A California plaintiff survived a challenge to her consumer fraud complaint against Playtex Products and other makers of Banana Boat sunscreens with SPF [sun protection factor] of 85 to 110. The critical allegation is the claim that that scientific studies show that sunscreen with SPF over 50 provides no clinically-significant benefit over the use of SPF 50 products. Plaintiff claims the marketing of the Banana Boat products is misleading because the advertising campaign combined extreme SPF values with unproven claims of greater sun protection than typical SPF 50 products. A copy of the opinion can be found here.
The federal court analyzed defendants’ three central arguments for dismissal:
1) federal preemption, and
2) whether the FDA had primary jurisdiction over the claims, and
3) whether plaintiff had standing to challenge all nine versions of the high SPF product line or only the specific product she bought.
As to preemption, the first question was whether Congress intended to displace state law through its regulations governing the labeling of sunscreens. Defendants argued the regulations requiring prominent display of SPF values, but not prohibiting values greater than 50, demonstrated the intent to entirely preempt state law. The argument was rejected because plaintiff’s challenge was not that the SPF 85-110 itself was misleading, but whether the linking of the high SPF with claims of greater protection and a higher pricing was misleading. As the court explained, “if Plaintiff were to prevail under the [California consumer fraud law], Defendants’ [federal] SPF labeling duties would remain unchanged.”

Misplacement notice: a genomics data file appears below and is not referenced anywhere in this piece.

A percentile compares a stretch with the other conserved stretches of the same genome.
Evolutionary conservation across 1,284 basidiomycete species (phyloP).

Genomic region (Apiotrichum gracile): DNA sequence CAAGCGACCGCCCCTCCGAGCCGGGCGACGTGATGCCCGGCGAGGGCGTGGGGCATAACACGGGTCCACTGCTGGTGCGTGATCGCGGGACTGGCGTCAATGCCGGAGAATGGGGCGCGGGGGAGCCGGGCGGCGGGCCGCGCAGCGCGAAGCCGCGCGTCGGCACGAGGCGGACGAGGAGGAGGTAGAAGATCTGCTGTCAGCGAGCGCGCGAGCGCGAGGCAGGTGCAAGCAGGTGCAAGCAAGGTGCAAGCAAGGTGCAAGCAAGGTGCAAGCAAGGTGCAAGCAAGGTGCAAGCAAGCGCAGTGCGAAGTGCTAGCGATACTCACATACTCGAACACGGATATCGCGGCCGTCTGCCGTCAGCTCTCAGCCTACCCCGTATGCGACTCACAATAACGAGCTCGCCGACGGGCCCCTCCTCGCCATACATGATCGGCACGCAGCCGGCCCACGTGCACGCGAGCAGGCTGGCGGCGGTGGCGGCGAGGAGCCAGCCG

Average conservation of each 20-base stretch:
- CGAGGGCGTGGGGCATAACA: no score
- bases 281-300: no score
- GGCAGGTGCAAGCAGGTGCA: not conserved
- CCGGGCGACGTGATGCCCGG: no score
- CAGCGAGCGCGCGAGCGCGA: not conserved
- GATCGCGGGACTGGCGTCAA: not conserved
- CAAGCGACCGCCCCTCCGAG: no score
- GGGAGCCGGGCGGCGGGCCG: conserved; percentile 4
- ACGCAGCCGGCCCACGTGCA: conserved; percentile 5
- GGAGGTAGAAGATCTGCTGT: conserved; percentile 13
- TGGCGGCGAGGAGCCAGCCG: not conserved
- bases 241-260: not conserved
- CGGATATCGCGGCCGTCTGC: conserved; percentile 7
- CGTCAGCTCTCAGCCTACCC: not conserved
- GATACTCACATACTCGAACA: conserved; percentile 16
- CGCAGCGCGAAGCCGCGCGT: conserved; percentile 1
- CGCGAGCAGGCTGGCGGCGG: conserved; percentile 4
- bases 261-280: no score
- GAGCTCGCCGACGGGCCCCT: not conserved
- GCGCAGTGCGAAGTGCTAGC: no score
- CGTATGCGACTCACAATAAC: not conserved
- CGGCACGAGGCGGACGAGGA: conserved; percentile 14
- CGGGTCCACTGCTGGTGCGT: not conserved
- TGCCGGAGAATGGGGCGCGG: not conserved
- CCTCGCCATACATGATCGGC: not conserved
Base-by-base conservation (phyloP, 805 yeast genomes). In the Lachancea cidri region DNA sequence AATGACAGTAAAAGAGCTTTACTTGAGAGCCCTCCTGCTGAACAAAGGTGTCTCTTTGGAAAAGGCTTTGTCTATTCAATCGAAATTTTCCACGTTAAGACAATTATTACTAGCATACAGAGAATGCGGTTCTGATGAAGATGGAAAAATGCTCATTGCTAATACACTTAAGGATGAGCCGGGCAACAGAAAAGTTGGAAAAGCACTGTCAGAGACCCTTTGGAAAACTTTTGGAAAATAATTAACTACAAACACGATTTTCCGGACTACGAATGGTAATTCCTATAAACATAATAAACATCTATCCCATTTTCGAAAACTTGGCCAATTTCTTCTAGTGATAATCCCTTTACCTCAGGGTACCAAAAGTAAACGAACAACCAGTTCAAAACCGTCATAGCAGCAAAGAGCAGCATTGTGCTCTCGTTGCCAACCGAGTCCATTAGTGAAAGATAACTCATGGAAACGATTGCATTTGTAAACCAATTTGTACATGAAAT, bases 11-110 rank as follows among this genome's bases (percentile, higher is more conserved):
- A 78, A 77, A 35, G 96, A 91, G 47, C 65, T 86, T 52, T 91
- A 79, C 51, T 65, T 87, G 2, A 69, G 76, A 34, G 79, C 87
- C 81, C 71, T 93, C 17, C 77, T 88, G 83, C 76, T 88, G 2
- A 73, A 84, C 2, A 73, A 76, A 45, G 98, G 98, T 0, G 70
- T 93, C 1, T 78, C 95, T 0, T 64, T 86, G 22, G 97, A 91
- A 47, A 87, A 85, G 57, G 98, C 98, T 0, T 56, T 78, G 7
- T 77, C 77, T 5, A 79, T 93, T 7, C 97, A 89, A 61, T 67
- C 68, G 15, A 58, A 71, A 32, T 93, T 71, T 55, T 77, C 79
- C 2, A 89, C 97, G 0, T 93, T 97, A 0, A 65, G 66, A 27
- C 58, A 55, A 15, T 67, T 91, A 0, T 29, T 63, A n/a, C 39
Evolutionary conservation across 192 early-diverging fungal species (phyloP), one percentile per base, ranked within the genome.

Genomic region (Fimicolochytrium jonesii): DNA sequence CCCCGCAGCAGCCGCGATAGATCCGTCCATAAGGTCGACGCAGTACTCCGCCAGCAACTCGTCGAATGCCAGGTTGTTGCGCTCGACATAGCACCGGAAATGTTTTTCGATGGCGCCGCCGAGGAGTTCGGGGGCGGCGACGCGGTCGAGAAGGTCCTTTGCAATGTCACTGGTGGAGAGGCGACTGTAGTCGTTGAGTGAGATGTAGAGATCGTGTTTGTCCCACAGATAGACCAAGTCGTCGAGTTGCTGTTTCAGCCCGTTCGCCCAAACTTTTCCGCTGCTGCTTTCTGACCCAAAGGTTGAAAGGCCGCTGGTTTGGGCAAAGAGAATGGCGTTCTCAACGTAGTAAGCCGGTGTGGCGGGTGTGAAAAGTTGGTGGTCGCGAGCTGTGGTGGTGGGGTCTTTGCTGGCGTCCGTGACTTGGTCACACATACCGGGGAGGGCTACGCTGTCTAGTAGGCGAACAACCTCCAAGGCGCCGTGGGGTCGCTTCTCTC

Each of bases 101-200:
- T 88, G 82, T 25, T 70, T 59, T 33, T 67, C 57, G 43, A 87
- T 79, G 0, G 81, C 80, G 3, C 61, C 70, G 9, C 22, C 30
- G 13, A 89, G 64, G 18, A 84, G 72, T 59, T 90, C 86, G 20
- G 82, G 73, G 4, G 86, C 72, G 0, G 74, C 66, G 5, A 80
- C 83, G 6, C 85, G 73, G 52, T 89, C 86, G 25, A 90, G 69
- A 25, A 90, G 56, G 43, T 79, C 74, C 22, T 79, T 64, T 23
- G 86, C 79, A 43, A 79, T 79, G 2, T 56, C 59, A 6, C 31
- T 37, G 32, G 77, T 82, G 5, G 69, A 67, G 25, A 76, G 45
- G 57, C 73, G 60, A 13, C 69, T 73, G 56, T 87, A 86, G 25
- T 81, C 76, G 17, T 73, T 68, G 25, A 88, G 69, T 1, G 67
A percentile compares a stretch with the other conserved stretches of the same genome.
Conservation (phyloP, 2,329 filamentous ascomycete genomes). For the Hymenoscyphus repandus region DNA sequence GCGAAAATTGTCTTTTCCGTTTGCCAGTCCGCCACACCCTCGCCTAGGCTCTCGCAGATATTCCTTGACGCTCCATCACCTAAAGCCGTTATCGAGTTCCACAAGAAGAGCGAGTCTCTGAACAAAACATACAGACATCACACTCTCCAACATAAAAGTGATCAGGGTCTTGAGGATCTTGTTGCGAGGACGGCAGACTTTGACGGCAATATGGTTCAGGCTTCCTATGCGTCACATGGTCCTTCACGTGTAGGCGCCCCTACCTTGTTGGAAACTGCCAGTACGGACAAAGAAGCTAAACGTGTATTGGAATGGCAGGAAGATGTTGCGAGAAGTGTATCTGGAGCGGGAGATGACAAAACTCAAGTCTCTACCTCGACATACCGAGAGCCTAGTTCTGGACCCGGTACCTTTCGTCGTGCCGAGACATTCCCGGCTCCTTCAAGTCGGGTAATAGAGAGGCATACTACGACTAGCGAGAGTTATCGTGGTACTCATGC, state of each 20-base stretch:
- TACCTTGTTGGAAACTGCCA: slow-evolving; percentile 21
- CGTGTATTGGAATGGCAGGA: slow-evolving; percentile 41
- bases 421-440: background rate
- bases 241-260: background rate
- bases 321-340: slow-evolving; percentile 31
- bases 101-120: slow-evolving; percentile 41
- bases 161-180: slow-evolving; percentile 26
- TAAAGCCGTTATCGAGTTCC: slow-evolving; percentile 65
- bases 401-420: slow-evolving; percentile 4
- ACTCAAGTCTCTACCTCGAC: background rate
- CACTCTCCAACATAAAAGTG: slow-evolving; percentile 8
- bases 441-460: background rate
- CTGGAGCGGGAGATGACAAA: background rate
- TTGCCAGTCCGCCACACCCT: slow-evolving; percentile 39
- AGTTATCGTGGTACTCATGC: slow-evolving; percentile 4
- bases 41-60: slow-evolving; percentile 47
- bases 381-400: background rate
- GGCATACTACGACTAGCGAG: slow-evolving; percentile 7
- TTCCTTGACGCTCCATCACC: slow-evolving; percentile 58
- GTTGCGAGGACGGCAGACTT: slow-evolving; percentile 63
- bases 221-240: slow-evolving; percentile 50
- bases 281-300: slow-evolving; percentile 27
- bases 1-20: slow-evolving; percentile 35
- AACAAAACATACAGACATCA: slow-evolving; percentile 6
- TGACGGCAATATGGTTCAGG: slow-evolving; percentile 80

The court rejected a claim that it would be impossible to comply with both FDA regulations and California law (implied preemption), because the challenge required an assessment of allegedly misleading advertising, not an interpretation of the federal sunscreen regulations themselves.
The court rejected the argument that it should defer to the FDA under the primary jurisdiction doctrine because there was neither a complicated administrative issue outside the competence of the court, nor an issue of first impression for FDA.
Finally, the court held that plaintiff had standing to challenge all nine of defendants’ high SPF products, including the eight that she did not buy, because the products were substantially similar.
The lesson here is that health product manufacturers, even in areas regulated by FDA, would be wise to ensure that their legal and business units work closely together to carefully analyze proposed advertising that may stretch existing scientific support in order to avoid high-stakes class action challenges.